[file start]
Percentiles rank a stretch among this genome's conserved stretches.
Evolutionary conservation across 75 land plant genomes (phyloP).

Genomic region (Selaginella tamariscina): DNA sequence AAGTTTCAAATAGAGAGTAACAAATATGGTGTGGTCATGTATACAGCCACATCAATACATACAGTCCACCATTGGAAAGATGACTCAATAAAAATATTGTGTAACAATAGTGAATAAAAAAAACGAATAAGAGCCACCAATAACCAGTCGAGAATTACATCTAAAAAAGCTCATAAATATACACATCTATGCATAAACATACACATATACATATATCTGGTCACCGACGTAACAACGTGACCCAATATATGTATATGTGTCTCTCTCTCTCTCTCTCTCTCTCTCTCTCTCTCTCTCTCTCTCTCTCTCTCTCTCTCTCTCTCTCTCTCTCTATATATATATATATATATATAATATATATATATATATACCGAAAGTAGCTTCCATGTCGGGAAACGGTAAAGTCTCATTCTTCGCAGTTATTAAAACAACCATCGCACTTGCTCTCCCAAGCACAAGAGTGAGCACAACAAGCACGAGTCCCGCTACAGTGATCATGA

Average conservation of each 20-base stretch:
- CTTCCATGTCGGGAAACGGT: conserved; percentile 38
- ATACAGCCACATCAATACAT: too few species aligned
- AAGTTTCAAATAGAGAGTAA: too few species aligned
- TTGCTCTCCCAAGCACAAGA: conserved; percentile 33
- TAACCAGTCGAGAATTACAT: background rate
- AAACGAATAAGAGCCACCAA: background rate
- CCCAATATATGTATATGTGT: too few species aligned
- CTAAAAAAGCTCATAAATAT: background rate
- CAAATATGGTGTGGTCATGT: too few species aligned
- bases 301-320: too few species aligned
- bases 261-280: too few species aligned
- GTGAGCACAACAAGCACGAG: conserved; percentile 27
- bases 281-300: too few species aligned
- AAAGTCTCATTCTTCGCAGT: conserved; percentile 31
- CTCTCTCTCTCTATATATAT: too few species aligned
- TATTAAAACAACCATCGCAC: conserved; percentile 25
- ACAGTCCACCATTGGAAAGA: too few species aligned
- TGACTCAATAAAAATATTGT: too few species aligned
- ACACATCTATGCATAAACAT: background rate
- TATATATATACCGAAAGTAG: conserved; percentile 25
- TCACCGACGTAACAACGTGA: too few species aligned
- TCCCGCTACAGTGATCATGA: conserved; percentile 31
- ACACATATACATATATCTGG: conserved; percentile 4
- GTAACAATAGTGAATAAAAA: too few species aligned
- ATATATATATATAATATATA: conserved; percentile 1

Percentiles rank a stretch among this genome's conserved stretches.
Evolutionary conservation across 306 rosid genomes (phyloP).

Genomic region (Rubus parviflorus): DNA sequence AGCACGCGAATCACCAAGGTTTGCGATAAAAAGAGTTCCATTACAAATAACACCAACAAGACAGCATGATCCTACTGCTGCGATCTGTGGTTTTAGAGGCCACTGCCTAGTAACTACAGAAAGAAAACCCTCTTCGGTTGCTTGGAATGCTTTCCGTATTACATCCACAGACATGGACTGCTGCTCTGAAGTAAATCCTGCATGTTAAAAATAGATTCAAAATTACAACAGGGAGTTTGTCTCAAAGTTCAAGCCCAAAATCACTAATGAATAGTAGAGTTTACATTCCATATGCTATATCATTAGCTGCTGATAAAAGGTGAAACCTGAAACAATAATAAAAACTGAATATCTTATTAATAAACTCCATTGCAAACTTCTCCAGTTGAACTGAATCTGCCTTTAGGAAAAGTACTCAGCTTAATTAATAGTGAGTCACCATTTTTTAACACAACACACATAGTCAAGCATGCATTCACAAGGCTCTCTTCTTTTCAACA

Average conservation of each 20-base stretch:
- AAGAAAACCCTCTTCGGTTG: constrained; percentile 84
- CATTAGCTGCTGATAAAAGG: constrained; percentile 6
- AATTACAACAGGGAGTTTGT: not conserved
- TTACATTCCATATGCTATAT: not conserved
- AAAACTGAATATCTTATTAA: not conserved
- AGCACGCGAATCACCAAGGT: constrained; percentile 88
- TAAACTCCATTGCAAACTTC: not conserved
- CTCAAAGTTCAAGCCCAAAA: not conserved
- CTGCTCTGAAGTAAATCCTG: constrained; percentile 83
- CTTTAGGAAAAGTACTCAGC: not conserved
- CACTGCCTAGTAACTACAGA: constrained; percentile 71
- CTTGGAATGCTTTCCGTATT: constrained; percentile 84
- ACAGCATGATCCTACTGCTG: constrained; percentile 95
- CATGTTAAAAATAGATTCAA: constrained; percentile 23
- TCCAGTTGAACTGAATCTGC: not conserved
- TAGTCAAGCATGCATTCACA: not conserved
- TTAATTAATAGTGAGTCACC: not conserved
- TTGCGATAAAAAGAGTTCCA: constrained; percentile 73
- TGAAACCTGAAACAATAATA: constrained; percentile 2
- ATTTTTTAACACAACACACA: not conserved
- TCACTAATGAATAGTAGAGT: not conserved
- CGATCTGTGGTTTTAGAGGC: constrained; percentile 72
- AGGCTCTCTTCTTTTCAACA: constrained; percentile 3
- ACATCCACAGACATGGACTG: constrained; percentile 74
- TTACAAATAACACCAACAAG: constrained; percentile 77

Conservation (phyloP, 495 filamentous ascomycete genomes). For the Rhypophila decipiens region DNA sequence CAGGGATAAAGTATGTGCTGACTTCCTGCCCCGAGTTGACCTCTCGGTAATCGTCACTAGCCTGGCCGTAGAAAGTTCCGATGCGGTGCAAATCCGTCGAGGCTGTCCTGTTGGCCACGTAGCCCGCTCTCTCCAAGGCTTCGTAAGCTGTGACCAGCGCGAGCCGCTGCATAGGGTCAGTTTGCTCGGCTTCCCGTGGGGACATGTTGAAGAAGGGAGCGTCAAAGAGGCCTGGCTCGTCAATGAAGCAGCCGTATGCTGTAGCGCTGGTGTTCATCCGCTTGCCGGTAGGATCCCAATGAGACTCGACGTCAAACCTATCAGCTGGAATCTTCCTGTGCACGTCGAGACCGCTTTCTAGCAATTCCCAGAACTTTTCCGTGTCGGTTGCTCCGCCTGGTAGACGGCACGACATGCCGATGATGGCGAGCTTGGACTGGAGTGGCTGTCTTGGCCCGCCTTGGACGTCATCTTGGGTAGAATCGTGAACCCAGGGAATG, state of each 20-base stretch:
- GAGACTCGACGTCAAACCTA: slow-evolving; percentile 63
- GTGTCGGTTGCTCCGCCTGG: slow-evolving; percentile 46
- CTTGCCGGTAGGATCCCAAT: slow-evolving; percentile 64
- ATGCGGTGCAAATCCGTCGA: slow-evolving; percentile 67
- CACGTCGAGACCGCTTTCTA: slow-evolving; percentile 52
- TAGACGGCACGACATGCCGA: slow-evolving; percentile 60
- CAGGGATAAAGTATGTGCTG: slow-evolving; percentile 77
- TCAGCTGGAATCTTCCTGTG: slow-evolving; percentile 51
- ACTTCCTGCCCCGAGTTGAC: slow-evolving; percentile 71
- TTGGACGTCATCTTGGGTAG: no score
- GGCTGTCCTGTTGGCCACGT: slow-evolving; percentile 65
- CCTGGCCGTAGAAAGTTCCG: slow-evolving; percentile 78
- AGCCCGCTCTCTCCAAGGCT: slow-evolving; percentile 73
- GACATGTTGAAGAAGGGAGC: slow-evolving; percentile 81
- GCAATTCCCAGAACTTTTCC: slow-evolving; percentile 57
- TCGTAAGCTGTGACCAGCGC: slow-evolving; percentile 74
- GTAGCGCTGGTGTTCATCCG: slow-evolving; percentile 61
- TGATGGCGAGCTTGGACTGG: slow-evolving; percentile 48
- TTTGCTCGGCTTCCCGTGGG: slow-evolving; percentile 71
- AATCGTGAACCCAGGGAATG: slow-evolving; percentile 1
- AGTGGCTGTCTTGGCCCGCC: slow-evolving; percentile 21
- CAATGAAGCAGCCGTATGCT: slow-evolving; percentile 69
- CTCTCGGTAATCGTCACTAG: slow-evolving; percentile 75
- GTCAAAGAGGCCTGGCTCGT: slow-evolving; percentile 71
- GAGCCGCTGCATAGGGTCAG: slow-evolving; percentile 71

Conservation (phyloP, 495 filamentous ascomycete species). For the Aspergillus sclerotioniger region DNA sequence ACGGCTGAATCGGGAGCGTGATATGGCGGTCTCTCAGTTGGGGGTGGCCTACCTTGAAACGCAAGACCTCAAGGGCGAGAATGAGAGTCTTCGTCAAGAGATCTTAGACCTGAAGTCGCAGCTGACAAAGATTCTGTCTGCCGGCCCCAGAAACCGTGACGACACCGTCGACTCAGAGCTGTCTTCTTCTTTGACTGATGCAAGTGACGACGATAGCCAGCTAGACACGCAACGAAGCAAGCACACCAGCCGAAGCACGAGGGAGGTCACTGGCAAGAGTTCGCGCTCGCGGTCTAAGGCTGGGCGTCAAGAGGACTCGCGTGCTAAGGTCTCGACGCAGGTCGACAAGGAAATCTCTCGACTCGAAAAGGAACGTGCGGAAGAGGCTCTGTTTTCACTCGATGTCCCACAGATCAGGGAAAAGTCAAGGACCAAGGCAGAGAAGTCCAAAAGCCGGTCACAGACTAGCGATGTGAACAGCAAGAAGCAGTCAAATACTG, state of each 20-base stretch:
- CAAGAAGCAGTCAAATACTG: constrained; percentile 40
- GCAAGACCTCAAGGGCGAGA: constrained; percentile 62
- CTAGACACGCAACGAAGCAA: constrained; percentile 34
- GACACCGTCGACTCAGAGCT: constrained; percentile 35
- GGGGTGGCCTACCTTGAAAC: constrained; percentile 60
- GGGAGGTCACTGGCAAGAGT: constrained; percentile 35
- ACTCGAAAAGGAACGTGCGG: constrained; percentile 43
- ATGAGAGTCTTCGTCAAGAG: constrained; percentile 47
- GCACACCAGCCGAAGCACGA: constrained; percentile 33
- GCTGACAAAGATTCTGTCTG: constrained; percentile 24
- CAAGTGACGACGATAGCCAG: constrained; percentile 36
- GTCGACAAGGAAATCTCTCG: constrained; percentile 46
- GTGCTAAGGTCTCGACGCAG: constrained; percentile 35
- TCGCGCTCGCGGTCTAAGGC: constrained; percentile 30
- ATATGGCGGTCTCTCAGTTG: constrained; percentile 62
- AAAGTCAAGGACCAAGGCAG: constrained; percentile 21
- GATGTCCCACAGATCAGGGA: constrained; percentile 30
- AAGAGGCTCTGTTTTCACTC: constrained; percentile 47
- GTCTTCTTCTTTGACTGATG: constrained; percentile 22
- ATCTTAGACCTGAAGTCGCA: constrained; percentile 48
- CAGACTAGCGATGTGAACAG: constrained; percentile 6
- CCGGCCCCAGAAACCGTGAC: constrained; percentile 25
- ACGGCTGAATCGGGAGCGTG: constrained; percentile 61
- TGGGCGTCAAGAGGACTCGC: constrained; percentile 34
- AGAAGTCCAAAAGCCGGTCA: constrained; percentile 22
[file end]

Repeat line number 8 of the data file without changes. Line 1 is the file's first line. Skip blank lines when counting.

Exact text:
- TTGCTCTCCCAAGCACAAGA: conserved; percentile 33